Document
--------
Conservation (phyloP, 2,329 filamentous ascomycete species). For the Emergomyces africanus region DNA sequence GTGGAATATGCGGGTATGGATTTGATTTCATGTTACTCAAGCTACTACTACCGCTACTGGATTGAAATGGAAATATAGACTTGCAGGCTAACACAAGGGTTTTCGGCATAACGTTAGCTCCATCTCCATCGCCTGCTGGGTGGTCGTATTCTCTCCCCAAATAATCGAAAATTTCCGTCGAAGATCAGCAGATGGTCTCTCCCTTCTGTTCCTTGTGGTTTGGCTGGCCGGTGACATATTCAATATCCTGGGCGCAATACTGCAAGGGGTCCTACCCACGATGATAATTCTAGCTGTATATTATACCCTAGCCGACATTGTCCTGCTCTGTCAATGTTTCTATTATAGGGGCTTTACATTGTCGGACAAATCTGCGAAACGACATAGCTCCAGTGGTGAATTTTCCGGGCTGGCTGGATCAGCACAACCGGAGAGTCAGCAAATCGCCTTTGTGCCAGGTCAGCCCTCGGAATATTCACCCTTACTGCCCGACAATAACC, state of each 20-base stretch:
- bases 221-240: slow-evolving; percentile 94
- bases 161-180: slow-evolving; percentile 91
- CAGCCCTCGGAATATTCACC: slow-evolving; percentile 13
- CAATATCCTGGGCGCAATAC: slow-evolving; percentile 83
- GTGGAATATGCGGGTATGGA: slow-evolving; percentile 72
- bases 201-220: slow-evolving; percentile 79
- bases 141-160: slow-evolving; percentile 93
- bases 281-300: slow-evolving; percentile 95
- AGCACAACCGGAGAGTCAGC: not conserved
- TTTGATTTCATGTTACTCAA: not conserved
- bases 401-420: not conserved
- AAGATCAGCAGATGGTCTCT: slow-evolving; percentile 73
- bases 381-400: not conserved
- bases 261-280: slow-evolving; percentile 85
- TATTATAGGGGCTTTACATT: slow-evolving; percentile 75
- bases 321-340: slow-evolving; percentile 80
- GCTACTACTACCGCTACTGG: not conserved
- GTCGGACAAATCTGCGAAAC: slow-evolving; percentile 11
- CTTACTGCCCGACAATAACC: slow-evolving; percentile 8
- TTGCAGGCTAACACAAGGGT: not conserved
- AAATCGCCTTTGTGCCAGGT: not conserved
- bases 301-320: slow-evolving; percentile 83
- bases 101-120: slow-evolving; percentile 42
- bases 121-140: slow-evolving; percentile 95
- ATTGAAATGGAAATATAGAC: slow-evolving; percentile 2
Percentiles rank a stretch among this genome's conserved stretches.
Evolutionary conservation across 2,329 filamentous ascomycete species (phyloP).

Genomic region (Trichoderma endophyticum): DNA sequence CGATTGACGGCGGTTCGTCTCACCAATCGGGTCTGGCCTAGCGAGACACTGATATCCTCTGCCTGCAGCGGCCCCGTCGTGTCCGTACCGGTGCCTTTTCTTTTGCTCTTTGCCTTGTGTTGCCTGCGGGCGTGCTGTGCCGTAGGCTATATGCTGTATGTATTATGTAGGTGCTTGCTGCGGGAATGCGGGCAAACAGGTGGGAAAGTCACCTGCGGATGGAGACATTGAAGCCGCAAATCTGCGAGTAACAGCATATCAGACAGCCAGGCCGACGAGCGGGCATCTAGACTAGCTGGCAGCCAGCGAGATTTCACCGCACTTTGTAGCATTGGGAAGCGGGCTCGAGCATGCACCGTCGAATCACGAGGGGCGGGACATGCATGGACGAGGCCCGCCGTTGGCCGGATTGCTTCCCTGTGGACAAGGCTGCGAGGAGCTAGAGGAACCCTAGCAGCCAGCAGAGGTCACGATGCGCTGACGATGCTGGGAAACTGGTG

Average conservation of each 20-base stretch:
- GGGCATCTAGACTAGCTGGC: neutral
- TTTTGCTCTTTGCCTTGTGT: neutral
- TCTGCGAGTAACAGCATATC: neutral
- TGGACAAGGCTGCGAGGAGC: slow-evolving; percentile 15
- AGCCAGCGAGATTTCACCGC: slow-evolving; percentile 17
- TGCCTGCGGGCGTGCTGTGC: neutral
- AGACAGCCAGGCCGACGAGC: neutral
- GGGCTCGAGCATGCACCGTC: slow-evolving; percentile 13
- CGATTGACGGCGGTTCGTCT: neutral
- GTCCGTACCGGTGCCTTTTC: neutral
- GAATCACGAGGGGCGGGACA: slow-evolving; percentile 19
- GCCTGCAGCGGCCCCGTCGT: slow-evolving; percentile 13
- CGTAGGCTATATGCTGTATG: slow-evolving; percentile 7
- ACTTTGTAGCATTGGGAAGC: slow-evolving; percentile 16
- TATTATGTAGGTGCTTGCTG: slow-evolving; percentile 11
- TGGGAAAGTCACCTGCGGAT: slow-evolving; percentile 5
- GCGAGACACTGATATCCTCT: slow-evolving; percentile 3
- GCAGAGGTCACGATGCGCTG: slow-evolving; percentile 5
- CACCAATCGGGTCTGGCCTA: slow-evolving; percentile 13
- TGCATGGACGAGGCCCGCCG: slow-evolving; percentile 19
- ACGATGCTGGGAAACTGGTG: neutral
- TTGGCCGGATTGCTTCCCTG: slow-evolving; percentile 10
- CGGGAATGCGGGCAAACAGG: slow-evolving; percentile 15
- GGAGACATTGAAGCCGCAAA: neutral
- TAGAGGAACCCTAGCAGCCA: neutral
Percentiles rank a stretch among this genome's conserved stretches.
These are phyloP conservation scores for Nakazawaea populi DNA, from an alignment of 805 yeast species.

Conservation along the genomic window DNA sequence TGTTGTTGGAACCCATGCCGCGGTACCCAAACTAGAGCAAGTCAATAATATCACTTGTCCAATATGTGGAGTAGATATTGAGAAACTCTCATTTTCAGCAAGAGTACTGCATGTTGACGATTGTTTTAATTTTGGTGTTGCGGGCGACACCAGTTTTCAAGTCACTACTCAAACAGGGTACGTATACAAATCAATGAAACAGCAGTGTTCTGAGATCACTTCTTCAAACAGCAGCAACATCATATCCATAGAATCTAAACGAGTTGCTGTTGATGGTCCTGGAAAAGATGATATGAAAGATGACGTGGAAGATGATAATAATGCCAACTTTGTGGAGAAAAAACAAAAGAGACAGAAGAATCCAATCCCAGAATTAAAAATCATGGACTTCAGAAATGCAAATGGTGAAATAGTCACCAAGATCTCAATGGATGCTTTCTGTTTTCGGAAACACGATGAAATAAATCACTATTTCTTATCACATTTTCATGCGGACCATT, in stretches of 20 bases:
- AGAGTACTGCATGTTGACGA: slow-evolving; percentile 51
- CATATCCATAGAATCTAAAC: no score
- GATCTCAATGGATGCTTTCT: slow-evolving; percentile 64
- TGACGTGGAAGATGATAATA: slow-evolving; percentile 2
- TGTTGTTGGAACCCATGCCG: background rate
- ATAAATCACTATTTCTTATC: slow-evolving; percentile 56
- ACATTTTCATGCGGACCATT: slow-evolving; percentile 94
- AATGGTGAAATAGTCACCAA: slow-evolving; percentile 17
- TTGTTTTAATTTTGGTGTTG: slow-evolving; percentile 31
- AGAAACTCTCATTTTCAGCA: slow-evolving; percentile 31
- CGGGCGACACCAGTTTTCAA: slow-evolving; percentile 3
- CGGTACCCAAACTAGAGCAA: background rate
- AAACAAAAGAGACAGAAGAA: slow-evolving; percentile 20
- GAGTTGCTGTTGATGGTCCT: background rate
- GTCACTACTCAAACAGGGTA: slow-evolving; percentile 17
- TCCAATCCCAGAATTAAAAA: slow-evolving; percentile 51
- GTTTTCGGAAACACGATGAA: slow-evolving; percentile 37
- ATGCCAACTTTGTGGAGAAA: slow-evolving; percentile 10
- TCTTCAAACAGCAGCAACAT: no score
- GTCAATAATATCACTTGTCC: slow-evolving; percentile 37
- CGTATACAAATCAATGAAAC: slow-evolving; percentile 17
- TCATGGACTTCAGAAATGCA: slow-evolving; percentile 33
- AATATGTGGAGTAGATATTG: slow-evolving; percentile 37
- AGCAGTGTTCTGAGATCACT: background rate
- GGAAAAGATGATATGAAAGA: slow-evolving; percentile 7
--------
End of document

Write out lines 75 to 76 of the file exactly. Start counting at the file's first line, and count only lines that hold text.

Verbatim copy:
- GTTTTCGGAAACACGATGAA: slow-evolving; percentile 37
- ATGCCAACTTTGTGGAGAAA: slow-evolving; percentile 10